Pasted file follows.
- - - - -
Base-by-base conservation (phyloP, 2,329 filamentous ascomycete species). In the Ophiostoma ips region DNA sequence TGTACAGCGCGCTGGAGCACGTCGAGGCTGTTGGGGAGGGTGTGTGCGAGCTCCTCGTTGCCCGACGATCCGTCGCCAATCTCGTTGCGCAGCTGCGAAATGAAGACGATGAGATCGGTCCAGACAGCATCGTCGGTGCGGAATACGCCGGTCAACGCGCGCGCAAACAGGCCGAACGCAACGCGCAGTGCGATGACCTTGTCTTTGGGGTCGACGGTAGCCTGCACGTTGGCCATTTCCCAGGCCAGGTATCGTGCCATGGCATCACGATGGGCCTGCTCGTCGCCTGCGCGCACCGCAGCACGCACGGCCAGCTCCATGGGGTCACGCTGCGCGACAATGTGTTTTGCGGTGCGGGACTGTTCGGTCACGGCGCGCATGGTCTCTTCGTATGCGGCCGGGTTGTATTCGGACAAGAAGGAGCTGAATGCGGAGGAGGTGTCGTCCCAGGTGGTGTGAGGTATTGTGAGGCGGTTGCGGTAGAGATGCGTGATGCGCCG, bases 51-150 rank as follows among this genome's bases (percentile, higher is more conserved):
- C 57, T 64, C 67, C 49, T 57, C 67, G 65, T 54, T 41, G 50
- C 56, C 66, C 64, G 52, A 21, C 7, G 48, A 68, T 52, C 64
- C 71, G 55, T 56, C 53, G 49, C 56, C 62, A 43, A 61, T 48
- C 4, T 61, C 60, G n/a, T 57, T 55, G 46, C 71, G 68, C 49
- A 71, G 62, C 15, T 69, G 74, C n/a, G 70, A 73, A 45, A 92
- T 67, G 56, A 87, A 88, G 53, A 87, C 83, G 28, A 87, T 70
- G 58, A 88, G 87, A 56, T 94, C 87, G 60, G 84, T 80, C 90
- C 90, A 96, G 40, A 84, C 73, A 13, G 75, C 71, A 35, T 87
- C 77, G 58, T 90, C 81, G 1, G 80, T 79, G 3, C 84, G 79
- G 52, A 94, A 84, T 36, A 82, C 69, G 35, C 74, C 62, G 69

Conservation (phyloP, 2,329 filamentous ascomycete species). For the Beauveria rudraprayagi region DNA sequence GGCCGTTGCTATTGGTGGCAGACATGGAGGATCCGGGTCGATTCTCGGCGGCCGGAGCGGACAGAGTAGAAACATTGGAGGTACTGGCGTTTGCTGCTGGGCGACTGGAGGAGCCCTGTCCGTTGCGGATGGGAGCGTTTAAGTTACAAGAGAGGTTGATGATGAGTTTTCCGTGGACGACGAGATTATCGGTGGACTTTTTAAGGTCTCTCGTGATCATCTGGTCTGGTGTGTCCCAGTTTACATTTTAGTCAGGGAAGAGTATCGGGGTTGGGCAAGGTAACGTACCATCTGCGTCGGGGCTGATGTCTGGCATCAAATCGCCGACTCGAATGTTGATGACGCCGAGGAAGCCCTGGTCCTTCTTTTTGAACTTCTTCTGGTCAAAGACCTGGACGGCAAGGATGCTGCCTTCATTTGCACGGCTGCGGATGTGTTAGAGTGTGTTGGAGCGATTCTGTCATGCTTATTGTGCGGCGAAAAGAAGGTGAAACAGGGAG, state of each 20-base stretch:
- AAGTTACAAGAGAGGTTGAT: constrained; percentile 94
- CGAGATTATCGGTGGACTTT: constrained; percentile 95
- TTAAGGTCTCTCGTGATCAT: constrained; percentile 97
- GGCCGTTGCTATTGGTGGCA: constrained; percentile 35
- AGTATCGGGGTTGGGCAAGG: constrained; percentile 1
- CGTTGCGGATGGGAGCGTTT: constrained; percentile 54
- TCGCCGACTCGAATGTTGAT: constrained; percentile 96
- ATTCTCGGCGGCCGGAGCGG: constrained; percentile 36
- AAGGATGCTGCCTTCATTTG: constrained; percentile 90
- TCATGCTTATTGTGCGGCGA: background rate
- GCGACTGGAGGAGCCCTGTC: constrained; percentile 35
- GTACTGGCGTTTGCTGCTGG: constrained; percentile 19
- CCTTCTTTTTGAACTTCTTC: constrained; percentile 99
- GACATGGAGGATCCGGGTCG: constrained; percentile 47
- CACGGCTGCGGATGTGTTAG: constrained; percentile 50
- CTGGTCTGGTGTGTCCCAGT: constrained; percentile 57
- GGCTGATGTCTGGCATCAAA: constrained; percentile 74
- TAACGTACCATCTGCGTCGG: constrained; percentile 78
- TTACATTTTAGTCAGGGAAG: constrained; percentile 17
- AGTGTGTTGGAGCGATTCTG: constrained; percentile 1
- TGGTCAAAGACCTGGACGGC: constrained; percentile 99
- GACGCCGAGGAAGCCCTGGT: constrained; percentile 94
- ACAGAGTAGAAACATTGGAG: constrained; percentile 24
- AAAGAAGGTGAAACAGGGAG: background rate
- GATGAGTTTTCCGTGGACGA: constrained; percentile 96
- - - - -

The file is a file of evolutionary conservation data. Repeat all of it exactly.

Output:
Base-by-base conservation (phyloP, 2,329 filamentous ascomycete species). In the Ophiostoma ips region DNA sequence TGTACAGCGCGCTGGAGCACGTCGAGGCTGTTGGGGAGGGTGTGTGCGAGCTCCTCGTTGCCCGACGATCCGTCGCCAATCTCGTTGCGCAGCTGCGAAATGAAGACGATGAGATCGGTCCAGACAGCATCGTCGGTGCGGAATACGCCGGTCAACGCGCGCGCAAACAGGCCGAACGCAACGCGCAGTGCGATGACCTTGTCTTTGGGGTCGACGGTAGCCTGCACGTTGGCCATTTCCCAGGCCAGGTATCGTGCCATGGCATCACGATGGGCCTGCTCGTCGCCTGCGCGCACCGCAGCACGCACGGCCAGCTCCATGGGGTCACGCTGCGCGACAATGTGTTTTGCGGTGCGGGACTGTTCGGTCACGGCGCGCATGGTCTCTTCGTATGCGGCCGGGTTGTATTCGGACAAGAAGGAGCTGAATGCGGAGGAGGTGTCGTCCCAGGTGGTGTGAGGTATTGTGAGGCGGTTGCGGTAGAGATGCGTGATGCGCCG, bases 51-150 rank as follows among this genome's bases (percentile, higher is more conserved):
- C 57, T 64, C 67, C 49, T 57, C 67, G 65, T 54, T 41, G 50
- C 56, C 66, C 64, G 52, A 21, C 7, G 48, A 68, T 52, C 64
- C 71, G 55, T 56, C 53, G 49, C 56, C 62, A 43, A 61, T 48
- C 4, T 61, C 60, G n/a, T 57, T 55, G 46, C 71, G 68, C 49
- A 71, G 62, C 15, T 69, G 74, C n/a, G 70, A 73, A 45, A 92
- T 67, G 56, A 87, A 88, G 53, A 87, C 83, G 28, A 87, T 70
- G 58, A 88, G 87, A 56, T 94, C 87, G 60, G 84, T 80, C 90
- C 90, A 96, G 40, A 84, C 73, A 13, G 75, C 71, A 35, T 87
- C 77, G 58, T 90, C 81, G 1, G 80, T 79, G 3, C 84, G 79
- G 52, A 94, A 84, T 36, A 82, C 69, G 35, C 74, C 62, G 69

Conservation (phyloP, 2,329 filamentous ascomycete species). For the Beauveria rudraprayagi region DNA sequence GGCCGTTGCTATTGGTGGCAGACATGGAGGATCCGGGTCGATTCTCGGCGGCCGGAGCGGACAGAGTAGAAACATTGGAGGTACTGGCGTTTGCTGCTGGGCGACTGGAGGAGCCCTGTCCGTTGCGGATGGGAGCGTTTAAGTTACAAGAGAGGTTGATGATGAGTTTTCCGTGGACGACGAGATTATCGGTGGACTTTTTAAGGTCTCTCGTGATCATCTGGTCTGGTGTGTCCCAGTTTACATTTTAGTCAGGGAAGAGTATCGGGGTTGGGCAAGGTAACGTACCATCTGCGTCGGGGCTGATGTCTGGCATCAAATCGCCGACTCGAATGTTGATGACGCCGAGGAAGCCCTGGTCCTTCTTTTTGAACTTCTTCTGGTCAAAGACCTGGACGGCAAGGATGCTGCCTTCATTTGCACGGCTGCGGATGTGTTAGAGTGTGTTGGAGCGATTCTGTCATGCTTATTGTGCGGCGAAAAGAAGGTGAAACAGGGAG, state of each 20-base stretch:
- AAGTTACAAGAGAGGTTGAT: constrained; percentile 94
- CGAGATTATCGGTGGACTTT: constrained; percentile 95
- TTAAGGTCTCTCGTGATCAT: constrained; percentile 97
- GGCCGTTGCTATTGGTGGCA: constrained; percentile 35
- AGTATCGGGGTTGGGCAAGG: constrained; percentile 1
- CGTTGCGGATGGGAGCGTTT: constrained; percentile 54
- TCGCCGACTCGAATGTTGAT: constrained; percentile 96
- ATTCTCGGCGGCCGGAGCGG: constrained; percentile 36
- AAGGATGCTGCCTTCATTTG: constrained; percentile 90
- TCATGCTTATTGTGCGGCGA: background rate
- GCGACTGGAGGAGCCCTGTC: constrained; percentile 35
- GTACTGGCGTTTGCTGCTGG: constrained; percentile 19
- CCTTCTTTTTGAACTTCTTC: constrained; percentile 99
- GACATGGAGGATCCGGGTCG: constrained; percentile 47
- CACGGCTGCGGATGTGTTAG: constrained; percentile 50
- CTGGTCTGGTGTGTCCCAGT: constrained; percentile 57
- GGCTGATGTCTGGCATCAAA: constrained; percentile 74
- TAACGTACCATCTGCGTCGG: constrained; percentile 78
- TTACATTTTAGTCAGGGAAG: constrained; percentile 17
- AGTGTGTTGGAGCGATTCTG: constrained; percentile 1
- TGGTCAAAGACCTGGACGGC: constrained; percentile 99
- GACGCCGAGGAAGCCCTGGT: constrained; percentile 94
- ACAGAGTAGAAACATTGGAG: constrained; percentile 24
- AAAGAAGGTGAAACAGGGAG: background rate
- GATGAGTTTTCCGTGGACGA: constrained; percentile 96